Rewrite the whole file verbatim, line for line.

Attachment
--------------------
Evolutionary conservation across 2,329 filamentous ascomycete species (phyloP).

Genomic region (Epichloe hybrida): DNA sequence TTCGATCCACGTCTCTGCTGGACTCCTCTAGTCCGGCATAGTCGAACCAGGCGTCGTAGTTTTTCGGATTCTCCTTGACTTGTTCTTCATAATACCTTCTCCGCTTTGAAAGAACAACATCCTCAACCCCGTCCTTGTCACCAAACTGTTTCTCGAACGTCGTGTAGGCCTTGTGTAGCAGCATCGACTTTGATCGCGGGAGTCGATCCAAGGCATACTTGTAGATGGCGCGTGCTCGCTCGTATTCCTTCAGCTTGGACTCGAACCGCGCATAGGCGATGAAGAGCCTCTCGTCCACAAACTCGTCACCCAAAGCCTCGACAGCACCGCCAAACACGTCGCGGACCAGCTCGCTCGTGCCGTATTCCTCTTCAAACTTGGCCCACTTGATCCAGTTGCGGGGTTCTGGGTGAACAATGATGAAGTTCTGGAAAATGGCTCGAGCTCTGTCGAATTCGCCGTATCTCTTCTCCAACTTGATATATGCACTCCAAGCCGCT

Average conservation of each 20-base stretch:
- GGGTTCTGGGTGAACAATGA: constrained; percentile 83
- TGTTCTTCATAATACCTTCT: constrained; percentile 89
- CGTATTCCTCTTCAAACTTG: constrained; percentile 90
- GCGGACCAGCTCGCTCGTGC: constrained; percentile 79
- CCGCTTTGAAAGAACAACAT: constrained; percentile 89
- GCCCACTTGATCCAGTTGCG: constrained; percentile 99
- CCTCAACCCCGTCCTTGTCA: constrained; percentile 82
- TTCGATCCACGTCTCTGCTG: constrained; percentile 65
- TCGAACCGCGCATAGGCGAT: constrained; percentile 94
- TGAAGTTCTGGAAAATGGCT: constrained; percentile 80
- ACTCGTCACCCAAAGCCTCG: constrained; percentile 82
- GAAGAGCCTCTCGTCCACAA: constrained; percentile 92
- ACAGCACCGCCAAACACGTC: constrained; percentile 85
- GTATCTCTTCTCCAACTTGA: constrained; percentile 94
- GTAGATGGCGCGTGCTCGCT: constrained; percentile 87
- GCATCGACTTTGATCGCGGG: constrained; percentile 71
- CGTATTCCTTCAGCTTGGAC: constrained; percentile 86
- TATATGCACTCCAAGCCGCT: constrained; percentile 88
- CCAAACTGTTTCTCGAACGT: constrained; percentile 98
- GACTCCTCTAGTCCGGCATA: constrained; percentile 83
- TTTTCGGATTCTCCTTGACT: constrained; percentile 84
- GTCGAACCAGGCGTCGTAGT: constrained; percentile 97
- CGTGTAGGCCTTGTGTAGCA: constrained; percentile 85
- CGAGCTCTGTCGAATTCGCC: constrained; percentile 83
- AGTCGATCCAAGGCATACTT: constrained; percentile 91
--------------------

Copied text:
Evolutionary conservation across 2,329 filamentous ascomycete species (phyloP).

Genomic region (Epichloe hybrida): DNA sequence TTCGATCCACGTCTCTGCTGGACTCCTCTAGTCCGGCATAGTCGAACCAGGCGTCGTAGTTTTTCGGATTCTCCTTGACTTGTTCTTCATAATACCTTCTCCGCTTTGAAAGAACAACATCCTCAACCCCGTCCTTGTCACCAAACTGTTTCTCGAACGTCGTGTAGGCCTTGTGTAGCAGCATCGACTTTGATCGCGGGAGTCGATCCAAGGCATACTTGTAGATGGCGCGTGCTCGCTCGTATTCCTTCAGCTTGGACTCGAACCGCGCATAGGCGATGAAGAGCCTCTCGTCCACAAACTCGTCACCCAAAGCCTCGACAGCACCGCCAAACACGTCGCGGACCAGCTCGCTCGTGCCGTATTCCTCTTCAAACTTGGCCCACTTGATCCAGTTGCGGGGTTCTGGGTGAACAATGATGAAGTTCTGGAAAATGGCTCGAGCTCTGTCGAATTCGCCGTATCTCTTCTCCAACTTGATATATGCACTCCAAGCCGCT

Average conservation of each 20-base stretch:
- GGGTTCTGGGTGAACAATGA: constrained; percentile 83
- TGTTCTTCATAATACCTTCT: constrained; percentile 89
- CGTATTCCTCTTCAAACTTG: constrained; percentile 90
- GCGGACCAGCTCGCTCGTGC: constrained; percentile 79
- CCGCTTTGAAAGAACAACAT: constrained; percentile 89
- GCCCACTTGATCCAGTTGCG: constrained; percentile 99
- CCTCAACCCCGTCCTTGTCA: constrained; percentile 82
- TTCGATCCACGTCTCTGCTG: constrained; percentile 65
- TCGAACCGCGCATAGGCGAT: constrained; percentile 94
- TGAAGTTCTGGAAAATGGCT: constrained; percentile 80
- ACTCGTCACCCAAAGCCTCG: constrained; percentile 82
- GAAGAGCCTCTCGTCCACAA: constrained; percentile 92
- ACAGCACCGCCAAACACGTC: constrained; percentile 85
- GTATCTCTTCTCCAACTTGA: constrained; percentile 94
- GTAGATGGCGCGTGCTCGCT: constrained; percentile 87
- GCATCGACTTTGATCGCGGG: constrained; percentile 71
- CGTATTCCTTCAGCTTGGAC: constrained; percentile 86
- TATATGCACTCCAAGCCGCT: constrained; percentile 88
- CCAAACTGTTTCTCGAACGT: constrained; percentile 98
- GACTCCTCTAGTCCGGCATA: constrained; percentile 83
- TTTTCGGATTCTCCTTGACT: constrained; percentile 84
- GTCGAACCAGGCGTCGTAGT: constrained; percentile 97
- CGTGTAGGCCTTGTGTAGCA: constrained; percentile 85
- CGAGCTCTGTCGAATTCGCC: constrained; percentile 83
- AGTCGATCCAAGGCATACTT: constrained; percentile 91